ABSTRACT This paper presents two solution methodologies for the Visual Area Coverage Scheduling problem. The objective is to schedule a number of dynamic observers over a given 3D terrain such that the total visual area covered (viewed) over a planning horizon is maximal. This problem is a more complicated extension of the Set Covering Problem, known to be Np-Hard. We present two decomposition based heuristic methods each containing three stages. The first methodology finds a set of area covering points, and then partitions them into routes (cover first, partition second). The second methodology partitions the area into a region for each observer, and then finds the best covering points and routes (partition first, cover second). In each, a last stage determines dwell (view) times so as to maximize the visible coverage smoothly over the terrain. Comparative tests were made for the two methods on real terrains for several scenarios. When comparing the best solutions of both methods the CF-PS method was slightly better. However, because of the increased computation time we suggest that the PF-CS method with a fine terrain approximation be used. This method is faster as partitioning the terrain into separate regions for each observer results in smaller coverage and routing problems. A sensitivity analysis of the number of observation points to the total number of terrain points covered depicted the classical notion of decreasing returns to scale, increasing in a convex manner as the number of observation points was increased. The best method achieved 100 percent coverage of the terrain by using only 2.7 percent of its points as observation points. Experts stated that the computer based solutions can save precious time and help plan observation missions with satisfying results.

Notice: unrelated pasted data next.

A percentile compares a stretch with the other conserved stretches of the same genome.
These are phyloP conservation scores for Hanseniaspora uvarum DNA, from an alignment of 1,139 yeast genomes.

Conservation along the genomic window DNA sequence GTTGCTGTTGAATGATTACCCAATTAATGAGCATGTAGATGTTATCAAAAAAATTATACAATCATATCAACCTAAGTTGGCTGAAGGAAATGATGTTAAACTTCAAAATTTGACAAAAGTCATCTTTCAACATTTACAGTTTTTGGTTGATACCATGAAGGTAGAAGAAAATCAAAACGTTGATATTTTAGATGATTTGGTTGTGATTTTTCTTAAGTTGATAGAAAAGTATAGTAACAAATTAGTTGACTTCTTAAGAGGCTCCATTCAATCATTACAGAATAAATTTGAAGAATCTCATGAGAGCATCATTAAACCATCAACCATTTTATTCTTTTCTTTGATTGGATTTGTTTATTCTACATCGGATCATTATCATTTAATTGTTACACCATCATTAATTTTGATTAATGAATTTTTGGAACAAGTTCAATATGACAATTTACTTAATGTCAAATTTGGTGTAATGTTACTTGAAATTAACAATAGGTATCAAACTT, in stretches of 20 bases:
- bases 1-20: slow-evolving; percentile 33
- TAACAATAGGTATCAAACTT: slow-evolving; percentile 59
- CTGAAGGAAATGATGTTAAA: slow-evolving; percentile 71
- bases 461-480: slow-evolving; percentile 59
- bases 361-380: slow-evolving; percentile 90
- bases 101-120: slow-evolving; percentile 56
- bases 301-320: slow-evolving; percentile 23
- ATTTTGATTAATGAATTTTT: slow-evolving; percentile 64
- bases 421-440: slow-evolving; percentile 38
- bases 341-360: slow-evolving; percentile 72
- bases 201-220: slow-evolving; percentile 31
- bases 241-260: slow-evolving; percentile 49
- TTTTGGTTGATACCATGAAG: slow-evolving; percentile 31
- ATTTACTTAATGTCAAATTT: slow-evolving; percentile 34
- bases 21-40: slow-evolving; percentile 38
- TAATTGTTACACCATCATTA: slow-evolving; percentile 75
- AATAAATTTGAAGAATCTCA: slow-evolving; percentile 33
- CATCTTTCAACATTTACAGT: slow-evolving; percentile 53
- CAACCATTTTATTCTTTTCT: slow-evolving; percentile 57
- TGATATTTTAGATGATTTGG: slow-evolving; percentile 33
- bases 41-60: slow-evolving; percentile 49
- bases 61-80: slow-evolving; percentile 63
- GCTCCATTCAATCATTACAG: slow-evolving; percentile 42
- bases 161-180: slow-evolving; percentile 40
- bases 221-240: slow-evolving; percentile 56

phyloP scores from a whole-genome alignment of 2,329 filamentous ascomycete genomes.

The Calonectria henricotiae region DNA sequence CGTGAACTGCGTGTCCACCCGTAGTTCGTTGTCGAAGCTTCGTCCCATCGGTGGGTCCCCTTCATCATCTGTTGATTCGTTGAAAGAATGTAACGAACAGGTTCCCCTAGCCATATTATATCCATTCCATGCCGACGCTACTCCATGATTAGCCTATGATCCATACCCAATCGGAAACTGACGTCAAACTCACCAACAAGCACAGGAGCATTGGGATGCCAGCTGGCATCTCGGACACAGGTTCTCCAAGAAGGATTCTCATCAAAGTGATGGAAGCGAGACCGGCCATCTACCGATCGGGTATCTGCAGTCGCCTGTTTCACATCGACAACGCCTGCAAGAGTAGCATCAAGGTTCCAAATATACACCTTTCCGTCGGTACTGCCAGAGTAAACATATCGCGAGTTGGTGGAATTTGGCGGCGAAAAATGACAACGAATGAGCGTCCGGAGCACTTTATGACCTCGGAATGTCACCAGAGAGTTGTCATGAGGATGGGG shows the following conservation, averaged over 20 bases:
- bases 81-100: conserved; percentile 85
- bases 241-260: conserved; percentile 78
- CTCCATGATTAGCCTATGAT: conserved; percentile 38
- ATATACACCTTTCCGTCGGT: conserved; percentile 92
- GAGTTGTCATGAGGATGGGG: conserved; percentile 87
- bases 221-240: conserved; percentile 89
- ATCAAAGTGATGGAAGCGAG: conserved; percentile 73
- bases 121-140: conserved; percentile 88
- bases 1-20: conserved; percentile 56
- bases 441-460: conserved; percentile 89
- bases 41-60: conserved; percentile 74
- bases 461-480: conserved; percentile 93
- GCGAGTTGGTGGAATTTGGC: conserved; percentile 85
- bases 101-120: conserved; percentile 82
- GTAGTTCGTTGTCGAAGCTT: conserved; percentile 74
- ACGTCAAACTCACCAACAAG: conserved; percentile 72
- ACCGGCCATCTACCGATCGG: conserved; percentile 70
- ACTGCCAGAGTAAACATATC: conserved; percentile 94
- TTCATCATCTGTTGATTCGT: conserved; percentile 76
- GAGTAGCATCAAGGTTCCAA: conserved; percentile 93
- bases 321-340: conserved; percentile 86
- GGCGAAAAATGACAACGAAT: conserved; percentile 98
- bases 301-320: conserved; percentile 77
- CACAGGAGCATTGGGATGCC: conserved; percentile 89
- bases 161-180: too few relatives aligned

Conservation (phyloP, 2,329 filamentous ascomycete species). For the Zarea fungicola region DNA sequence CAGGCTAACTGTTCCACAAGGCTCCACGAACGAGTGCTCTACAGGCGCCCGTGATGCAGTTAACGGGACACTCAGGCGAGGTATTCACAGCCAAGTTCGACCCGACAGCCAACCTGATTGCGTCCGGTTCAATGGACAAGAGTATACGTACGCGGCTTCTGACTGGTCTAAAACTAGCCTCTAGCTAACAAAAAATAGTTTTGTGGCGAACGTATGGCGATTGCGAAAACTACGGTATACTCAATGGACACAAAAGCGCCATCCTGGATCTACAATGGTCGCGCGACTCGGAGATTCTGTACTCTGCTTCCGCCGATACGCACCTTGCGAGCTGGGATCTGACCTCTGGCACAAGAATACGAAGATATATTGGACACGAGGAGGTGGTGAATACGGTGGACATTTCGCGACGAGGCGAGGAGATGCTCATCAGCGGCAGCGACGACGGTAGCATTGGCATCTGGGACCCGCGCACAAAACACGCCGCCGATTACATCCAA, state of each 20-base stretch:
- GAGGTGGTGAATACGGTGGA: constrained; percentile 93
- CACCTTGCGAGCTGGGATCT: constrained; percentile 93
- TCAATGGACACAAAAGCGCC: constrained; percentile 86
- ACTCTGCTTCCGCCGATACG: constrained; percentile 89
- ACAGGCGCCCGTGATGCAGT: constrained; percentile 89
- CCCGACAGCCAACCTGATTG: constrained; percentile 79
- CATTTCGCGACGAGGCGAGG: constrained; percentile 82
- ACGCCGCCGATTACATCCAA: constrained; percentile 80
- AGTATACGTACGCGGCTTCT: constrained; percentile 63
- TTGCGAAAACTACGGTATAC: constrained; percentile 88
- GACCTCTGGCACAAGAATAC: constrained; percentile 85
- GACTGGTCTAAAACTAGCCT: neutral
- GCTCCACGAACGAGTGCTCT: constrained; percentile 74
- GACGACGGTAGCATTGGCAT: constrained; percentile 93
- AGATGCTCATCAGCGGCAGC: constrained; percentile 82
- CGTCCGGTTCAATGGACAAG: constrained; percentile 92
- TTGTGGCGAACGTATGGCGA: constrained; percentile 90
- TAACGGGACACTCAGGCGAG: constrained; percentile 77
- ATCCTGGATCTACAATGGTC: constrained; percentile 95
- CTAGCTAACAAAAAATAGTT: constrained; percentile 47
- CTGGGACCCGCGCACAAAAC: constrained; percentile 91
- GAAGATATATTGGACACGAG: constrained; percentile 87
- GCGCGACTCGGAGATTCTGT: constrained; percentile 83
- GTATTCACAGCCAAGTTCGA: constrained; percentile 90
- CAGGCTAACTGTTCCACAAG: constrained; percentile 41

Cite this paper
nullH. Stern, M. Zofi and M. Kaspi, "Solving the Multi Observer 3D Visual Area Coverage Scheduling Problem by Decomposition," American Journal of Operations Research, Vol. 1 No. 3, 2011, pp. 118-133. doi: 10.4236/ajor.2011.13014.
 J. O’Rourke, “Art Gallery Theorems and Algorithms,” Oxford University Press, Oxford, 1987.
 S. Rana, “Two Approximate Solutions to the Art Gallery Problem,” Proceedings of 31st International Conference on Computer Graphics and Interactive Techniques (SIGRAPH), Los Angeles, 8-12 August 2004.
 H. Stern, Y. Chassidim and M. Zofi, “Multiagent Visual Area Coverage Using a New Genetic Algorithm Selection Scheme,” European Journal of Operational Research, Vol. 175, No. 3, 2006, pp. 1890-1907.
 H. Stern, Y. Chassidim, M. Zofi and M. Kaspi, “Multi Agent Visual Area Coverage Strategies Using an Adaptive Queen Genetic Algorithm,” Proceedings of IASTED International Conference on Artificial Intelligence and Applications, Innsbruck, 14-16 February 2005.
 W. R. Franklyn, “Applications of Analytical Cartography,” Handbook of Discrete and Combinatorial Mathematics, CRC Press, Boca Raton, 2000.
 M. Marengoni, B. A. Draper, A. Hanson and R. Sitaraman, “Placing Observers to Cover a Polyhedral Terrain in Polynomial Time,” Proceedings of the 3rd IEEE Workshop on Applications of Computer Vision, Sarasota, 2-4 December 1996, pp. 1-6.
 V. V. Vazirani, “Approximation Algorithms,” Springer- Verlag, Berlin, 2001.
 M. R. Garey and D. S. Johnson, “Computers and Intractability: A Guide to the Theory of NP-Completeness,” W. H. Freeman and Co, San Francisco, 1979.
 H. E. Gindy and D. Avis, “A Linear Algorithm for Computing the Visibility Polygon from a Point,” Journal of Algorithms, Vol. 2, No. 2, 1981, pp. 186-197.
 D. Cohen-Or and A. Shaked, “Visibility and Dead-Zones in Digital Terrain Maps,” Computer Graphics Forum, Vol. 14, No. 3, 1995, pp. 171-180.
 F. M. Jonsson, “An Optimal Pathfinder for Vehicles in Real-World Digital Terrain Maps,” The Royal Institute of Science, School of Engineering Physics, Stockholm, 1997.
 E. L. Lawler, J. K. Lenstra, A. H. G. R. Kan and D. B. Shmoys, “The Traveling Salesman Problem,” John Wiley & Sons, Hoboken, 1992.
 A. Jaszkiewicz, “Comparative Study of Multiple-Objective Metaheuristics on the Bi-Objective Set Covering Problem and the Pareto Memetic Algorithm,” Research Report, Institute of Computing Science, Poznan University of Technology, Poznań, 2001.
 M. Garland and P. S. Heckbert, “Fast Triangular Approximation of Terrains and Height Fields,” Proceedings of SIGGRAPH’97 Conference, Los Angeles, 3-8 August 1997.
 B. Hayes, “The Easiest Hard Problem,” American Scientist, Vol. 90, No. 2, 2002, pp. 113-117.